The Russian claimant obtained a New York Convention award against the English defendant from a Russian arbitral body. It was given leave by the English courts to enforce the award here. However, the defendant sought to have that permission set aside on the ground that "he was not given proper notice of the appointment of the arbitrator or of the arbitration proceedings" (section 103(2)(c) of the Arbitration Act 1996). Blair J has now rejected that argument.

There is little English authority on the meaning of "proper notice" in this context, but the judge said it was part of the wider notion that a defendant has been unable to present its case. He accepted that there had been no specific threat of arbitration in correspondence between the parties prior to the commencement of the arbitration.

However, the defendant did receive the arbitration claim form and documents annexed to it (all in Russian), under cover of a letter from the tribunal. It argued that this had not amounted to "proper notice" because the covering letter was almost entirely in Russian. However, the judge noted that the heading of the letter was in English and stated that the letter came from "The International Commercial Arbitration Court at the Chamber of Commerce and Industry of the Russian Federation". The email address given at the bottom of the letter included the English word "arbitration". A further important point was that the covering letter was only one page and the defendant "could easily have arranged to have it translated. It is unclear why it was not translated".

As a general point, the judge held that "in the context of international commerce, the fact that notice of an arbitration is received in England in a language other than English should not in itself affect the validity of the notice, though it may do so, depending on the circumstances". On the particular facts of this case, the covering letter clearly came from the Moscow arbitration body and "from that alone it should have been obvious that an arbitration was being commenced. There was no other reason for ICAC to be writing to D". Accordingly, although the claimant might have done more to alert the defendant to the commencement of the arbitration (and the arbitration body could have done more to explain, in English, the importance of dealing with its notifications), the judge said the "overall conclusion is not open to doubt".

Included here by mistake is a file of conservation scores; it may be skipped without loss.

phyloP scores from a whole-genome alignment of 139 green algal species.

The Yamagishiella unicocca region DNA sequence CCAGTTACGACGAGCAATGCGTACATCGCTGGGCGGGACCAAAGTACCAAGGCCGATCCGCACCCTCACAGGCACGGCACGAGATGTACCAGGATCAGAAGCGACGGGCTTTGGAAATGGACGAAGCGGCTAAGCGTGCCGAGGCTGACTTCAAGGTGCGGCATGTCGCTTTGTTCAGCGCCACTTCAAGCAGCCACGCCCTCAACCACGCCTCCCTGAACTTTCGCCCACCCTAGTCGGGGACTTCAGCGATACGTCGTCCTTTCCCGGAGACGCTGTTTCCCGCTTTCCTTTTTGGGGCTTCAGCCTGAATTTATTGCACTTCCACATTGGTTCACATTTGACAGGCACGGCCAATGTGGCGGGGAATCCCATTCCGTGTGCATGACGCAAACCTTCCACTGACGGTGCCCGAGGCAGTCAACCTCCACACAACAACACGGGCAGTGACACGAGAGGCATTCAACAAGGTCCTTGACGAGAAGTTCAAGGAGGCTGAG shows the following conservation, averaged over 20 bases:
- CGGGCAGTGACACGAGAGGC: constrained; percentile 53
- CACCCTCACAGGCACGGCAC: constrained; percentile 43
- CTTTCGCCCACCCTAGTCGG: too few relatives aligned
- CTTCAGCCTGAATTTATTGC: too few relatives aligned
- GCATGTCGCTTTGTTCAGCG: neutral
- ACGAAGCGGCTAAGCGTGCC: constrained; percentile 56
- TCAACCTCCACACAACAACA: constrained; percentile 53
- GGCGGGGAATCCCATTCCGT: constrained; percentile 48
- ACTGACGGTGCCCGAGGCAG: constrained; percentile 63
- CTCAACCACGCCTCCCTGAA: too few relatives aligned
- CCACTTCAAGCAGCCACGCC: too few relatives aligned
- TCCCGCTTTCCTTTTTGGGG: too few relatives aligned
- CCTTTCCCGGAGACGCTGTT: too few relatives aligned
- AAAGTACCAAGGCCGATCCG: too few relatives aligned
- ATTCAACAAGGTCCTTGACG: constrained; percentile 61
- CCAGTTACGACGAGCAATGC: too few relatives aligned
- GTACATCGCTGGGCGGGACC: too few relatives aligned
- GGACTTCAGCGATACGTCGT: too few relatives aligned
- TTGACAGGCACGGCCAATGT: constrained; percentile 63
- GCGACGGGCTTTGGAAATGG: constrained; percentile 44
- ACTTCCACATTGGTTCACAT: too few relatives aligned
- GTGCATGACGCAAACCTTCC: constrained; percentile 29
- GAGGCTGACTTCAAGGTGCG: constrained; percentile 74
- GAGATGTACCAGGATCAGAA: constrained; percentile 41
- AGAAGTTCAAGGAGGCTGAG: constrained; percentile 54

COMMENT: This decision might be contrasted with the position for litigation. The EU Service Regulation expressly provides that documents should be translated into a language which the addressee understands or the official language of the member state addressed. Similarly, CPR r6.45 provides that (where service is to be made under a Civil Procedure Convention (including the Hague Service Convention) or Treaty), a translation of all documents in the official language of the country where they are served must be provided (unless the person being served is a British citizen).